Photo Credit: Jewish Press

Dear Mrs. Bluth,

I am in a terrible situation and, at the risk of losing my sanity, my family and my marriage, I don’t see any way out. The onset of the pandemic has caused me no end of grief and aggravation and if the coronavirus doesn’t kill me, this surely will.

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Right after Purim and just before New York City went into lockdown mode, my wife insisted we bring her elderly mother and my newly widowed father to live with us in our three bedroom apartment. This meant putting our two older boys, ages eight and ten, down in the basement to sleep and the two youngest children, ages three and six, into our bedroom so as to free up the two bedrooms for the grandparents. Under other circumstances this bizarre situation might have had a small chance of working, were it not for the fact that her mother and my father do not get along. In fact they don’t like each other at all! I tried to point this out to her, but she was determined to make it work, so in the end, I went along with it.

From the moment my mother-in-law set foot in the house and found my father settling into the larger of the two bedrooms, the trouble started. She insisted she be given the larger room because she had a walker and a wheelchair that required more room. My father, on the other hand, came with a box of his favorite seforim, his collection of chazzonishe tapes and CD’s that required special space. To solve this issue took the wisdom of Solomon and a coin toss to decide who got the larger room and my mother-in-law won out. This set off a war of wills that persists to this day and each day presents us with new challenges that force us to take sides and ultimately leaves us with one parent angry with us for choosing in the others favor. The fights seem never ending and the wear and tear of being in tight quarters with four lively and inquisitive children only exacerbates an already impossible situation.

My nerves are raw from their constant complaining, impossible demands and lack of understanding and consideration, not to mention gratitude for what we gave up to have them with us and give them the care and the security of having all their needs met. I find myself snapping at my wife for putting us in this situation and for orchestrating the intrusion of our privacy for these two undeserving and unappreciative people. I know I sound mean, harsh and unfeeling but you can’t imagine what it’s like living in a noisy, bickering and cramped chicken coop. I have reached the point where I just don’t want to be home, as it no longer has any semblance to the home I had before Covid-19.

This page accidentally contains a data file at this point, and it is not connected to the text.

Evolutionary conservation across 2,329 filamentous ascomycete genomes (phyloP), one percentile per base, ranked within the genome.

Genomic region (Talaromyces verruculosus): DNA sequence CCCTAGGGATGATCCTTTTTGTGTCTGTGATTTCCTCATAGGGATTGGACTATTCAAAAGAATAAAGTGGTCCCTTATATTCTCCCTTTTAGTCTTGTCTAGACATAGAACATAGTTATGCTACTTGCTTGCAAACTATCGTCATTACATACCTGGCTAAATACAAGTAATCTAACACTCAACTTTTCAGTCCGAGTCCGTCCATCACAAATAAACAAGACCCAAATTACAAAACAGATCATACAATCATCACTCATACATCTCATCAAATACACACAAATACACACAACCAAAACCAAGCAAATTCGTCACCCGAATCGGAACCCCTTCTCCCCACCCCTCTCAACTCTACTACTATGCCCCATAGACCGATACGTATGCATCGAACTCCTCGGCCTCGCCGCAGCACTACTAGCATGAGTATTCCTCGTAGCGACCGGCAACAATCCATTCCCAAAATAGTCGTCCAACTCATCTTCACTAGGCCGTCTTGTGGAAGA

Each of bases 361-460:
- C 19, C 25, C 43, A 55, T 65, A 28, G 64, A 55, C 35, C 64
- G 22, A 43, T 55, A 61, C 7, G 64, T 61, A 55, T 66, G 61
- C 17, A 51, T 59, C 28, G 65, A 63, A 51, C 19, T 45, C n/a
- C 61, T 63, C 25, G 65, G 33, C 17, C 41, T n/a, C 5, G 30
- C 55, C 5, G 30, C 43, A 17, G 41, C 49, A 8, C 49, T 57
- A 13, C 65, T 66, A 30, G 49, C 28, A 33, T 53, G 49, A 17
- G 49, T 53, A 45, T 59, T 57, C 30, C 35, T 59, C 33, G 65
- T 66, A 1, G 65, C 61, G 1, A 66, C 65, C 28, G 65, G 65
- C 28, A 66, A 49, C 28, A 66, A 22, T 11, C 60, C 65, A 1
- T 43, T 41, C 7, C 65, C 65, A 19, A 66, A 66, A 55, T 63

I hope you will be able to provide some insight on how we can salvage what little is left of our respect, love and sanity, without doing any further damage.

 

 

Dear Friend,

“It is the best of times and the worst of times….” so begins the story of A Tale Of Two Cities, a saga that covers the hardships during the French Revolution. Whenever a misfortune befalls a nation, or in this case the entire world, everyone suffers individually or collectively in some way. One thing is for sure, and that is that everyone suffers.

What we, as individuals, suffer is the loss of control over our lives, the fear for our health and well-being of our spouses and children and the mortality and vulnerability of our elderly and ailing family members. So, we hunker down and isolate ourselves in the hopes that a vaccine will be created to kill the virus before it claims any more lives. This, in essence, means giving up everything we knew as normal living and adopt a way of life that will provide the most protection and security, so that we do not pass on or contract the decimating virus.

I greatly admire both you and your wife for undertaking the daunting task of integrating your two warring and disagreeable parents into your family and home to weather the pandemic in safety. This has caused hardships for your family and life. A situation that should have been a beautiful learning experience of kibbud av v’eim for your children, was completely obliterated by the poor behavior and bickering of their grandparents with each other, and their non-appreciative stance towards you and your wife for your thoughtful and loving efforts on their behalf. Such a great learning opportunity has been lost due to their selfish and childish behavior!

You ask if there is a way to rectify this situation? The only way I can see, is to sit both your mother-in-law and your father down and explain to them that unless there is a change in their behavior towards each other and towards your wife and yourself, you can see no other way but to take them back to their respective homes. Explain to them that this constant war zone and tense environment is having a terrible effect on your children and on your marriage, and it is having a destructive impact on the family unit. I strongly feel that once these two hear what damage they are doing to their children and grandchildren, who only wanted what was best for them, they will have a change of heart as well as a change of behavior. At least I’m hoping they will. If not, follow through on your threat to send them home. Option #3, is to send them to other siblings if you and your wife have sisters or brothers who can take them until the pandemic is over.

I fully understand the hardships you are dealing with but respect and admire your intent to do the right thing. Just know that sometimes, no matter how hard you try to do the right thing, it may yield the wrong result. Wishing you health, safety and a pleasing outcome for everyone involved.

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